The permanent gallery of the Makah Museum exhibits a selection of the objects uncovered from Ozette, as well as a number of other artifacts from later centuries that illustrate Makah life before European sailors, loggers, and settlers started infiltrating the area– first by boat, and then by land.

Unfortunately, I couldn’t take any pictures inside the museum. There was even a ban on sketching the objects displayed. (!!) So I have nothing to show for my two hours of meticulously reading every single display–

But I can tell you that the Makah are an amazing people, and their fishing and whale-hunting techniques were incredibly sophisticated. I was awed by the beautiful fish hooks they used, each one designed with a particular shape and material (bone, wood, or stone) for each type of species they hunted. The Makah also fished with nets, something white people (a.k.a. the United States government) denied for a long time, insisting that nets had been “brought” to the Makah by white traders. The Ozette site proved that the Makah had been fishing with nets long before European sailors arrived.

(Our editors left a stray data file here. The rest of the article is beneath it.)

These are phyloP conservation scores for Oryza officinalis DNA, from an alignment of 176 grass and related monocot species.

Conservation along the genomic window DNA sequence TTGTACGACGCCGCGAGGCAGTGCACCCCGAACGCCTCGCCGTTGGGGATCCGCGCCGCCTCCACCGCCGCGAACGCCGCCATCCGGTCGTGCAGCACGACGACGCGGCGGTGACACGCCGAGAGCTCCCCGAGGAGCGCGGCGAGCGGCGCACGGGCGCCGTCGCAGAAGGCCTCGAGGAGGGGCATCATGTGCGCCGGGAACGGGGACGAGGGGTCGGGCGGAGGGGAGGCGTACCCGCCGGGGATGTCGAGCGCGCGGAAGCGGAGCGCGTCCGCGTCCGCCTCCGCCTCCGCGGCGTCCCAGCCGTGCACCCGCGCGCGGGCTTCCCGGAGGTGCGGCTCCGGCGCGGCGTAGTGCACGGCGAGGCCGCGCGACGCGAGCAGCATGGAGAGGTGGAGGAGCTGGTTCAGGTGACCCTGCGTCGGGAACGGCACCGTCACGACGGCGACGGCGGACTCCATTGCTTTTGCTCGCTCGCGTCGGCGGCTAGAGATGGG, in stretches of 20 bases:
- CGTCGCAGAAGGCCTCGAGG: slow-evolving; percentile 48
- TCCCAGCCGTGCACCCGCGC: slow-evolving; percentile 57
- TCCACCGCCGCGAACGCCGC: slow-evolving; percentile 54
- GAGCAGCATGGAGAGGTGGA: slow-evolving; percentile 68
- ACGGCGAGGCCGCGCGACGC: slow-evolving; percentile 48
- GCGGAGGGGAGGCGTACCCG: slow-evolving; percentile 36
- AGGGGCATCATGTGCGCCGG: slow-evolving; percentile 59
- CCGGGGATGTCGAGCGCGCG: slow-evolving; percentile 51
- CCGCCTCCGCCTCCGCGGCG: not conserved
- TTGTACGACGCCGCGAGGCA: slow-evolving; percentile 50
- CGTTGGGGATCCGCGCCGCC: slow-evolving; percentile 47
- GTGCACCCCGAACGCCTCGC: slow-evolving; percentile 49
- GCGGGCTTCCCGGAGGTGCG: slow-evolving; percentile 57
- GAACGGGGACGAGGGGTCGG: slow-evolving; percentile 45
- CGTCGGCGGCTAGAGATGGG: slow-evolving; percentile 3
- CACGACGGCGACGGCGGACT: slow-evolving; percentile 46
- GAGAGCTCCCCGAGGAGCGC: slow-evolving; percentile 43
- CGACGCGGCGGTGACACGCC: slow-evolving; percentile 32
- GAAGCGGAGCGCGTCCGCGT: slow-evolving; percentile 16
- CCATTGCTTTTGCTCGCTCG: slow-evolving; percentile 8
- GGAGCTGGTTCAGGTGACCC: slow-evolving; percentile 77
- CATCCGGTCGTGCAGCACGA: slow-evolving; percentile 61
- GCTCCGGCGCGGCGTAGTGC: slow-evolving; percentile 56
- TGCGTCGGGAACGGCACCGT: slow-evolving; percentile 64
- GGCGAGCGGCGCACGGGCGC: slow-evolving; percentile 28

The Makah lived in a type of communal home called a longhouse, which had a high, sloped roof where they would hang fish to smoke. A longhouse is what modern Americans would call an “open concept” design– built without interior walls. Each Makah family that lived in a longhouse had their own hearth and living space, and the museum has a perfect replica of a longhouse for guests to walk through.

The Makah also bred a species of dog for wool-making purposes– they would weave the dog hair on a loom and make blankets and other materials with the fabric. (The loom on display– unearthed from the mudslide– was amazing!)